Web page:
It is difficult for anyone to stand up and admit a drinking problem. The decision is not made any easier when your job depends on a public vote, on how many people like you and believe in you.
Yet recently three Los Angeles elected officials--state Sen. Bill Greene, state Sen. Art Torres and City Councilman Richard Alatorre--have all stated publicly that they are recovering alcoholics. Their forthrightness is to be commended.
Although obviously each man has been wrestling with his own personal problems, all of them said that they denied the alcoholism at first with the usual familiar excuses: "I can handle it; no one can tell I've been drinking; it's not really affecting me; I just want to relax a little."
Soon enough, however, Greene, Torres and Alatorre discovered what 2 million others who are treated annually for alcohol or drug abuse have realized: Alcoholism can be treated successfully, but people need help to beat it. Until the alcoholic acknowledges the problem, there can be no break in the cycle that destroys so many lives behind closed doors and on the road. In addition to the individual tragedies, society suffers too--research indicates that alcoholism and alcohol abuse cost the nation as much as $117 billion a year in lost productivity and medical bills.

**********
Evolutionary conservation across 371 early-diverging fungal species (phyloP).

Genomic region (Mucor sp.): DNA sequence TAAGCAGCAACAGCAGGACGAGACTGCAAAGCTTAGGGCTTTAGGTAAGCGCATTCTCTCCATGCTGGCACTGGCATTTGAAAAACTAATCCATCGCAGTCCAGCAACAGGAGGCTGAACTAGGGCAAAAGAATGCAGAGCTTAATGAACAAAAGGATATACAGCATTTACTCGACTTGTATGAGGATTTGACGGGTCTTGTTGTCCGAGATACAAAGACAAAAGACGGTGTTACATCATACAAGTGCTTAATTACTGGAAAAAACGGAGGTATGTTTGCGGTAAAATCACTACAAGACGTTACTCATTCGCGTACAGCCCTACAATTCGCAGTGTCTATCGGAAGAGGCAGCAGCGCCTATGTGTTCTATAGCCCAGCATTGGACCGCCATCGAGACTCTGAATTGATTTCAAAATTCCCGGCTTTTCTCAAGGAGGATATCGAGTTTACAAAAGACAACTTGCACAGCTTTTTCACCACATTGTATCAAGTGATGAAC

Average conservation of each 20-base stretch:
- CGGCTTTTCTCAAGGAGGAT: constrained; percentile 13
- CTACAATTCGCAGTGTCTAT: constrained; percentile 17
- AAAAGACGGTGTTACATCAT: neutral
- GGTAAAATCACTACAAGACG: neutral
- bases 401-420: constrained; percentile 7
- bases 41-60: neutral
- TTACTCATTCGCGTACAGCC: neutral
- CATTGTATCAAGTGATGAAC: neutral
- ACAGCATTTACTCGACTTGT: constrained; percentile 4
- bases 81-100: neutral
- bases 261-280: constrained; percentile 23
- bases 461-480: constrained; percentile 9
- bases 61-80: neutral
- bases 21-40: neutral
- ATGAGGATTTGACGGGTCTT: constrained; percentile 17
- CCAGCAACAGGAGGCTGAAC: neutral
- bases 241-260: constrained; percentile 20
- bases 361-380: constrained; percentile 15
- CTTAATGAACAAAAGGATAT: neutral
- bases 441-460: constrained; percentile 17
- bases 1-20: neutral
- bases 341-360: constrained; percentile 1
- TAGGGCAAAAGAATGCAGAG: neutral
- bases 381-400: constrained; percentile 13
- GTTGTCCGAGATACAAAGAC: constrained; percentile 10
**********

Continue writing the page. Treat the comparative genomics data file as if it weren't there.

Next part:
Greene, Torres and Alatorre share something else in common: They are hard-driving legislators who have spent many years in the state capital. Although the routine of political life can not be cited as a cause of excessive drinking, the endless stream of fund-raisers, deal-cutting breakfasts and lunches, and cocktail/lobbying receptions creates an atmosphere where drinking too often goes hand in hand with the business of government.
Many politicians, lobbyists and journalists have been heard to joke that they needed a drink just to get through the lobbying sessions and fund-raisers that they were obliged to attend. And sometimes, even when it became evident that a lawmaker had a drinking problem, too many have looked the other way.
The two state senators and the former assemblyman turned city councilman have all entered treatment programs. They have faced their addiction. They are best judged, to use Torres' words, by the actions they take "from this day forth."